The rollout of iOS 17 is official, and it freshens the software experience on iPhones dating as far back as the iPhone XR. I’ve been testing it on my iPhone 14 Pro ever since the first public beta rolled out, at the peril of unreliable battery life and random stutters all across the board.
So far, I’ve noticed that iOS 17 doesn’t bring any dramatic, UI-wide changes, but it introduces a broad range of new features that focus on the practical side of things. With iOS 17 , Apple has paid special attention to seemingly minor, but meaningful qualify-of-feature additions.
Here’s a brief overview of the crucial areas where iOS 17 really stands out for me in terms of making life easier.
AirDrop is safer and better
Apple has made some cool changes to AirDrop and its underlying architecture with iOS 17. While transferring data between two devices, if the iPhone-toting sender goes out of range, the transfer will continue over the internet. Then there is NameDrop, which lets you share contact details by just bringing two iPhones (or an iPhone and Apple Watch) close to each other.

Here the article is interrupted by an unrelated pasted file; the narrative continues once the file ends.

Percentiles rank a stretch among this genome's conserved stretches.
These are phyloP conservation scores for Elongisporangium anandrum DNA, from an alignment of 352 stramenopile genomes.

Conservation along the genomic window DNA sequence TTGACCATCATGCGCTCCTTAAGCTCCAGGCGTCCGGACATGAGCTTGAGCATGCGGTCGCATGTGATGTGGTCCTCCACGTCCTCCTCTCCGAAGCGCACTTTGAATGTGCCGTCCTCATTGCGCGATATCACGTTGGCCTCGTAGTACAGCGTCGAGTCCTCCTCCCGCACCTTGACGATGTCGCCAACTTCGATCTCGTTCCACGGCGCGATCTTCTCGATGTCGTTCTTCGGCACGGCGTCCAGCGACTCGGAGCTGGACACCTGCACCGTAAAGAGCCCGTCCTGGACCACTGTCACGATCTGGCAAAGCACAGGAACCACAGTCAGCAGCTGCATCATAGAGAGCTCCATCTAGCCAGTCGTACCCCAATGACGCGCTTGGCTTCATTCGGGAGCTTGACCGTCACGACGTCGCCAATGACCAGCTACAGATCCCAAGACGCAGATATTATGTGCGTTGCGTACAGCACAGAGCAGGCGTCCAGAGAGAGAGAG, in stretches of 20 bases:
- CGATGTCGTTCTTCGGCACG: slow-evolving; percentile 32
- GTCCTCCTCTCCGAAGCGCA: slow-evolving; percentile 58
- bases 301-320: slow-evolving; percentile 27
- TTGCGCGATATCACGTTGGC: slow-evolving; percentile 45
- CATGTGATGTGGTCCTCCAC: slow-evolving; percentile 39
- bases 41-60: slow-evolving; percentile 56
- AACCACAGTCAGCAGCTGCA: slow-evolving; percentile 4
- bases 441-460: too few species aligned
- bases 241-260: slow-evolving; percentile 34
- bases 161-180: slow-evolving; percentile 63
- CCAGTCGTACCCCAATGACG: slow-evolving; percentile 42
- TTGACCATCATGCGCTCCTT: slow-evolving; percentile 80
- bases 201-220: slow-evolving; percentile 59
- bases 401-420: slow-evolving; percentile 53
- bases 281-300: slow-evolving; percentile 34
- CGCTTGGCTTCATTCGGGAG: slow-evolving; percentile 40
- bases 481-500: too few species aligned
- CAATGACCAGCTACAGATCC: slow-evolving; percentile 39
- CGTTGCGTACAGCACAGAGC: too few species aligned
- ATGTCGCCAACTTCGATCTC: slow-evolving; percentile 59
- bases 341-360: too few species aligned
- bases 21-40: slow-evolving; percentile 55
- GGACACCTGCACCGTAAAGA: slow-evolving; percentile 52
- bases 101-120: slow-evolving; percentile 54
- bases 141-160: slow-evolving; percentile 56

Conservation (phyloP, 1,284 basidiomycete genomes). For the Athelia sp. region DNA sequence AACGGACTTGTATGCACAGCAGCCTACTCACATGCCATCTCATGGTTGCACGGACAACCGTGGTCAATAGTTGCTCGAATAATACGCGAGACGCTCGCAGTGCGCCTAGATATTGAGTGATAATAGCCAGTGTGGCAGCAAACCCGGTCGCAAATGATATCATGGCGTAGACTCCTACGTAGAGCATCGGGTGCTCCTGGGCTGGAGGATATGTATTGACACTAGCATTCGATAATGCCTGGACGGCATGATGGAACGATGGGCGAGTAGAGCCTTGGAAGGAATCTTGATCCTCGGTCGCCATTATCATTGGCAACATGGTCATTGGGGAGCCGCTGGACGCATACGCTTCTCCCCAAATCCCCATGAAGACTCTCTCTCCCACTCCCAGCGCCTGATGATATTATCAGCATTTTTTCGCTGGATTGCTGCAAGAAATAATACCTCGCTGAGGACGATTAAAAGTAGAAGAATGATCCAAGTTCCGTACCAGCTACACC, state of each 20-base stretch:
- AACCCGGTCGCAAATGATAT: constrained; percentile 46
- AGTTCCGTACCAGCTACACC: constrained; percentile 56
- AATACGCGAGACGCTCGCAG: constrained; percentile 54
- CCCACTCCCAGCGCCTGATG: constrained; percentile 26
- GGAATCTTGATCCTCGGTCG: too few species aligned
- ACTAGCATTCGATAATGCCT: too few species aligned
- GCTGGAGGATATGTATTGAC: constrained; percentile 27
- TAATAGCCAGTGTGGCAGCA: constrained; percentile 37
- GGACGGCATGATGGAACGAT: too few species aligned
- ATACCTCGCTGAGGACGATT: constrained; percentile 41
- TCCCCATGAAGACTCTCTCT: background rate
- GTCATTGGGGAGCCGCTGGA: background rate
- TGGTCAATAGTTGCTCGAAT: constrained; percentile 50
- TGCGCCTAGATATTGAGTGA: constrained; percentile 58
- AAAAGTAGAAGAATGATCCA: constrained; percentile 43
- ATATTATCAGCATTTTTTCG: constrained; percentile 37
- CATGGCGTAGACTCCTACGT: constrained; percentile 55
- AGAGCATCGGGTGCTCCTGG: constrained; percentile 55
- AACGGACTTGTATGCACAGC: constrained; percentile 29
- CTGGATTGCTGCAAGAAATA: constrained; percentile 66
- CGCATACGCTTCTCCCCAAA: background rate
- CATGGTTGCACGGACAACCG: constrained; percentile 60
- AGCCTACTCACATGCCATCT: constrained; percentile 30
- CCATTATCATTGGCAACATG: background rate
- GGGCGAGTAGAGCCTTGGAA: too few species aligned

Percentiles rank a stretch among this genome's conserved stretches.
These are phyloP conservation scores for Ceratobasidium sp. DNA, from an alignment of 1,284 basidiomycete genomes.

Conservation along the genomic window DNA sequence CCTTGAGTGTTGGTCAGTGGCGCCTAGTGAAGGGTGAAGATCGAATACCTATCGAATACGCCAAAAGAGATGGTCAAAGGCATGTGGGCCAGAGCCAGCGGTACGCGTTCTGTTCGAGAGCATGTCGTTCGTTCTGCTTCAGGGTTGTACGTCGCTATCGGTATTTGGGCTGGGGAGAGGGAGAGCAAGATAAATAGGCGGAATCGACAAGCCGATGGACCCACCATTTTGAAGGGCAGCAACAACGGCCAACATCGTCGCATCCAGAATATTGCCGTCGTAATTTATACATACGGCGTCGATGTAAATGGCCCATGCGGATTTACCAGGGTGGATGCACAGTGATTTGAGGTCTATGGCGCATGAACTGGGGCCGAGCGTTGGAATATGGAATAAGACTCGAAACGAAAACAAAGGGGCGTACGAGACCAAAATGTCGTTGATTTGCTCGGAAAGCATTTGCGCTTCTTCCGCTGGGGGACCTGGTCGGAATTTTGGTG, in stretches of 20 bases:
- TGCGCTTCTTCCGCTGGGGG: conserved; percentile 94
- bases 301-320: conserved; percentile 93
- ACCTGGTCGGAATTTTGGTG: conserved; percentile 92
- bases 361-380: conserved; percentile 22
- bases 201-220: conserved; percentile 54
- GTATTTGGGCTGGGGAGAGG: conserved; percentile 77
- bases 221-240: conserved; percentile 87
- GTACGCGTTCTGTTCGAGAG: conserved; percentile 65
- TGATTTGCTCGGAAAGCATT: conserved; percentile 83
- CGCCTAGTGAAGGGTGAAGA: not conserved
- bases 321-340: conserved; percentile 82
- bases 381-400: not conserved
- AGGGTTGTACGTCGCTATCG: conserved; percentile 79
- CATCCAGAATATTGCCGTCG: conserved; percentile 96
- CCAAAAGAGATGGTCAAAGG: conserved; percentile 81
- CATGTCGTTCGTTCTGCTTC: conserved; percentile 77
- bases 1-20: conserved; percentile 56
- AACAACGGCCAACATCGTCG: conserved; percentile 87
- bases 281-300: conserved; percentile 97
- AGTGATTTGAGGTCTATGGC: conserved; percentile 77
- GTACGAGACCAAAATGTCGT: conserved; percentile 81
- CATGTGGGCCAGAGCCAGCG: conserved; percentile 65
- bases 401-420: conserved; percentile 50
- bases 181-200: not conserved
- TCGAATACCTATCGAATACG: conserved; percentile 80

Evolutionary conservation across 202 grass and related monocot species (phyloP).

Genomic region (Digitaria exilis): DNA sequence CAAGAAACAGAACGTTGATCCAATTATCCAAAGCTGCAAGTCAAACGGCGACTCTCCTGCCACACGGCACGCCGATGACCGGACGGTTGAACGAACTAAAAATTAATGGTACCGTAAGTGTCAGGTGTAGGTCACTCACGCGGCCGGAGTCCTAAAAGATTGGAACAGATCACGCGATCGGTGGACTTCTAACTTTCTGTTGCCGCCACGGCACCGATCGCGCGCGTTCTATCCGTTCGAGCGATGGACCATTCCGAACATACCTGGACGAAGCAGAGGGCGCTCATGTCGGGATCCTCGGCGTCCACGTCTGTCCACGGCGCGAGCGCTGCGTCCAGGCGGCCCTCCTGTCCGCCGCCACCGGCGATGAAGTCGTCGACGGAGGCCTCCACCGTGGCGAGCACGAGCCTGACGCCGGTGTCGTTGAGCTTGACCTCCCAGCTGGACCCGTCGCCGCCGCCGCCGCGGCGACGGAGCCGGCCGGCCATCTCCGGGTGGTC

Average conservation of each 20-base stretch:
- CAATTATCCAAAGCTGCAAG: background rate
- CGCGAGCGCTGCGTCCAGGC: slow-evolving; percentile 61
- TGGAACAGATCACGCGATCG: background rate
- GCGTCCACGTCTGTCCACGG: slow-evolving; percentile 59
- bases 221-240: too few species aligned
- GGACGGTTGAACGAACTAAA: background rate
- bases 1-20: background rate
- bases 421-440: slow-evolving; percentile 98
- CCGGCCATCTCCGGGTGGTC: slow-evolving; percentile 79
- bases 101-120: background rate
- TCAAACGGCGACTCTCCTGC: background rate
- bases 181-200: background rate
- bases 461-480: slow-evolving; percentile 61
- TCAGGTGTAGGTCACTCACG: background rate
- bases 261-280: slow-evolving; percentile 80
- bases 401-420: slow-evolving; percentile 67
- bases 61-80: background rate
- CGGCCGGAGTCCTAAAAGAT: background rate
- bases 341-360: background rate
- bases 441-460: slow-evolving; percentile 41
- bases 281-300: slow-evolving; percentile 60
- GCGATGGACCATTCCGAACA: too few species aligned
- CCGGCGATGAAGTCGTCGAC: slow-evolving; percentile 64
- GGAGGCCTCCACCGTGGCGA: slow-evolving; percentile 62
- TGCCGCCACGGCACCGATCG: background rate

Likewise, you can also start a SharePlay session for media playback by just bringing two compatible devices together. But the most notable improvement to AirDrop is Apple bringing it under its content safety protocols. In a nutshell, a stranger or bad actor will no longer be able to unceremoniously AirDrop a nude picture to your phone.
That’s actually an old “cyber flashing” ailment. Late last year, a Southwest Airlines pilot warned unruly passengers that if they didn’t stop AirDropping nudes to fellow flyers, the flight would be flown back to its starting point, with no departure in sight.
In a 2019 report, ABC News noted that AirDropping pornographic and explicit personal material has become quite a serious nuisance in educational institutions. Earlier this year, in May, the Tulsa Police Department arrested a man for sharing nude photos of himself non-consensually with strangers via AirDrop.